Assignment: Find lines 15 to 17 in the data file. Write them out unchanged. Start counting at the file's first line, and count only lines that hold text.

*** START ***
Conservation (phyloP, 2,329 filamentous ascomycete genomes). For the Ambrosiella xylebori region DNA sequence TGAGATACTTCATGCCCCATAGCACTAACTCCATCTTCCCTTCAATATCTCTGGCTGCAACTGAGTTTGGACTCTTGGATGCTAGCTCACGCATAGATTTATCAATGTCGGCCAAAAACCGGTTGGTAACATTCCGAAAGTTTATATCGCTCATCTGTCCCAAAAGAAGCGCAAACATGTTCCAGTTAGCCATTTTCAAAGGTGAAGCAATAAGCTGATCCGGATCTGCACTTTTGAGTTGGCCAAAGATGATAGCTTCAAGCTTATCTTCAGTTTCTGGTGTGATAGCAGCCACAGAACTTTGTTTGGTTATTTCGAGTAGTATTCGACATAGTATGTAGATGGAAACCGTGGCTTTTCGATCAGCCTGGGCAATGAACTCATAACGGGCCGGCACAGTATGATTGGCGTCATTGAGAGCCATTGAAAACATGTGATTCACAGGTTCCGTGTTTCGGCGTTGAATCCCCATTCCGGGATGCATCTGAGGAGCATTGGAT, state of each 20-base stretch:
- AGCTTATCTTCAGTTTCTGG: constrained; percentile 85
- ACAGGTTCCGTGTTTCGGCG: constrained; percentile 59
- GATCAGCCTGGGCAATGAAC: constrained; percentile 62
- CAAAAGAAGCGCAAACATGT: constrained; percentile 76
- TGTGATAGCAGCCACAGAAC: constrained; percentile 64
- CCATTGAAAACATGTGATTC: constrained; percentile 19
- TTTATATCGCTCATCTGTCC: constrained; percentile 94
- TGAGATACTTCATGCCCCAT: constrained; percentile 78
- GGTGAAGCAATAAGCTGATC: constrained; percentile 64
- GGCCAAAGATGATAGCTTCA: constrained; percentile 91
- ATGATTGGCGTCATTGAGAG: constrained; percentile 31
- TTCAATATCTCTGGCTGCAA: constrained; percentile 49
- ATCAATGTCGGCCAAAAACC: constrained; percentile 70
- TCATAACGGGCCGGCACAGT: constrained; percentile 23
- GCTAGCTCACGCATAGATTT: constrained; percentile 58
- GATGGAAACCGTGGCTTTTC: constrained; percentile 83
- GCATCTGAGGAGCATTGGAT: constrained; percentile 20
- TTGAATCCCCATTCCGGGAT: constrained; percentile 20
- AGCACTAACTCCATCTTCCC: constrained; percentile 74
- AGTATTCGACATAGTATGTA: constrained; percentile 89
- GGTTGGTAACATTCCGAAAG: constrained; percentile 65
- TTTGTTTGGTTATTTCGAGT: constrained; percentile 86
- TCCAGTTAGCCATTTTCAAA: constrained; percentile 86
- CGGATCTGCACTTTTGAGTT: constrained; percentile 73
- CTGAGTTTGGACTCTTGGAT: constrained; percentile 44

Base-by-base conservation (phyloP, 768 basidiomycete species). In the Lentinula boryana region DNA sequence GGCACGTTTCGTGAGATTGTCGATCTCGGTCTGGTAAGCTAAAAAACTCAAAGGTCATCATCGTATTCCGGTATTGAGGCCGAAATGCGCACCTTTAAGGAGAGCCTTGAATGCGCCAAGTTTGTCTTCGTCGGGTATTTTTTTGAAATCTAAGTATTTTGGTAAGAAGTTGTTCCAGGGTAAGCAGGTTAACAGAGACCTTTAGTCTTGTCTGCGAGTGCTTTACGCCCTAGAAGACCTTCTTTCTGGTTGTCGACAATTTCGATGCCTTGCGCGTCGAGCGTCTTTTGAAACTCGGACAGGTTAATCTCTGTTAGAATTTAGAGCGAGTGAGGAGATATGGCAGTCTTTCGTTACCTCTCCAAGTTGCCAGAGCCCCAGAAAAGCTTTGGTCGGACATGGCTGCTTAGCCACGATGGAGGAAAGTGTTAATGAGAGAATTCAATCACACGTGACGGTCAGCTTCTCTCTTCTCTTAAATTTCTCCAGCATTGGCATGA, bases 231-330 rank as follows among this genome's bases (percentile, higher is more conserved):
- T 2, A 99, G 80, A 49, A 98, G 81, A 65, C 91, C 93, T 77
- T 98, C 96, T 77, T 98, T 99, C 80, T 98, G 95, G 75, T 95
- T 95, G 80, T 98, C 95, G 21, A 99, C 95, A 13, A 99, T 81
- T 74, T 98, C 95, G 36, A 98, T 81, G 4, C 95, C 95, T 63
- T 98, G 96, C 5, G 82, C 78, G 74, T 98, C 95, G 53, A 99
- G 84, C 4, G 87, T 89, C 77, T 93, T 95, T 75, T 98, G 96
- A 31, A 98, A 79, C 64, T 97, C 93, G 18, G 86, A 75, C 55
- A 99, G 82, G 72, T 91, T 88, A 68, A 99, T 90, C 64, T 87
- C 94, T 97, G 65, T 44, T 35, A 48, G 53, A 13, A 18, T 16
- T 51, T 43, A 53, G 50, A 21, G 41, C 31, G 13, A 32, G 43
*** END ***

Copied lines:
- TCATAACGGGCCGGCACAGT: constrained; percentile 23
- GCTAGCTCACGCATAGATTT: constrained; percentile 58
- GATGGAAACCGTGGCTTTTC: constrained; percentile 83